One northeastern Kansas lawmaker, Democratic Sen. Tom Holland, called the stadium proposal “economic development for millionaires.” He added that it’s “total foolishness” to have taxpayers subsidize the stadiums — either through taxes they pay when they visit or because the state forgoes revenues that would flow into its coffers.

Another northeastern Kansas lawmaker, conservative GOP Sen. Dennis Pyle, said: “We’ve got a lot of priorities in Kansas, and I’m not sure that’s one of them.”

Other lawmakers were critical because the Legislature had no public hearings or debates before three senators and three House members met in public this week to hash out the details of the proposal.

“As much as I would love to see the Chiefs and the Royals both come to Kansas, this is a very large expenditure of tax money that merits careful consideration, not a last minute scheme,” said Democratic state Rep. John Carmichael, of Wichita.


Skretta reported from Kansas City, Missouri.

United States News

Associated Press

Jury in Trump’s hush money case to begin deliberations after hearing instructions from judge

NEW YORK (AP) — Jurors in Donald Trump’s hush money trial are expected to begin deliberations Wednesday after receiving instructions from the judge on the law and the factors they may consider as they strive to reach a verdict in the first criminal case against a former American president. The deliberations follow a marathon day […]

1 hour ago

Associated Press

Appeals court won’t halt upcoming Alabama execution

MONTGOMERY, Ala. (AP) — A federal appeals court on Tuesday declined to halt the upcoming execution of an Alabama man convicted in the beating deaths of an elderly couple during a 2004 robbery. The 11th U.S. Circuit Court of Appeals denied two separate requests for an execution stay for Jamie Ray Mills, 50. Mills is […]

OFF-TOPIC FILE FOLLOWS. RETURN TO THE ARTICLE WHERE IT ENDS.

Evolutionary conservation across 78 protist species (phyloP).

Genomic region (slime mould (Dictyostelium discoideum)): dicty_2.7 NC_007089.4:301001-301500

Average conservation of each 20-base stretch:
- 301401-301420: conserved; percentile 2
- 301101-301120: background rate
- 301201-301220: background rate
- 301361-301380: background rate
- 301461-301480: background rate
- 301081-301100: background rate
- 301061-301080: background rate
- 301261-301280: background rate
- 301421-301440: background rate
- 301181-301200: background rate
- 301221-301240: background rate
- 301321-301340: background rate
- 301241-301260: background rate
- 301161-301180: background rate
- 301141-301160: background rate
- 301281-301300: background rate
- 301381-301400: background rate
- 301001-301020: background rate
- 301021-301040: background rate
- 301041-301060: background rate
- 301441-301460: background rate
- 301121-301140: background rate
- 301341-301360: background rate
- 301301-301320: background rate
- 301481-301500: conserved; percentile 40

3 hours ago

Donald Trump speaks to the media as he arrives to court during his trial for allegedly covering up ...

Associated Press

Trump prosecutor focuses on ‘cover-up’ in closing arguments while defense attacks key witness

Donald Trump engaged in “a conspiracy and a cover-up,” a prosecutor told jurors during closing arguments Tuesday in the former president's hush money trial.

3 hours ago

Associated Press

A driver with an Oregon-based medical care nonprofit is fatally shot in Ethiopia while in a convoy

PORTLAND, Ore. (AP) — A staff member with an Oregon medical care nonprofit was killed when the team he was traveling with in a convoy was fired upon in Ethiopia, officials said Monday. Mustefa Alkisim was a Medical Teams International driver traveling in the insecure Amhara region of Ethiopia Friday when men fired at the […]

6 hours ago

Associated Press

European-Japanese climate research satellite launched from California aboard SpaceX rocket

VANDENBERG SPACE FORCE BASE, Calif. (AP) — A European-Japanese climate research satellite designed to study Earth’s temperature balance was launched into orbit from California on Tuesday. The EarthCARE satellite lifted off from coastal Vandenberg Space Force Base atop a SpaceX Falcon 9 rocket at 3:20 p.m. The satellite was successfully deployed about 10 minutes later, […]

6 hours ago

Associated Press

Former California water official pleads guilty to conspiring to steal water from irrigation canal

FRESNO, Calif. (AP) — A former California water official has pleaded guilty to conspiring to steal water in a deal with federal prosecutors in the state’s crop-rich Central Valley. The Los Angeles Times reports Tuesday that 78-year-old Dennis Falaschi, who used to head the Panoche Water District, entered the plea in federal court in Fresno. […]

7 hours ago

Sponsored Articles


Collins Comfort Masters

Here’s how to be worry-free when your A/C goes out in the middle of summer

PHOENIX -- As Arizona approaches another hot summer, Phoenix residents are likely to spend more time indoors.


Midwestern University

Midwestern University Clinics: transforming health care in the valley

Midwestern University, long a fixture of comprehensive health care education in the West Valley, is also a recognized leader in community health care.


Collins Comfort Masters

Here’s 1 way to ensure your family is drinking safe water

Water is maybe one of the most important resources in our lives, and especially if you have kids, you want them to have access to safe water.

Lawmakers want the Chiefs and Royals to come to Kansas, but a stadium plan fizzled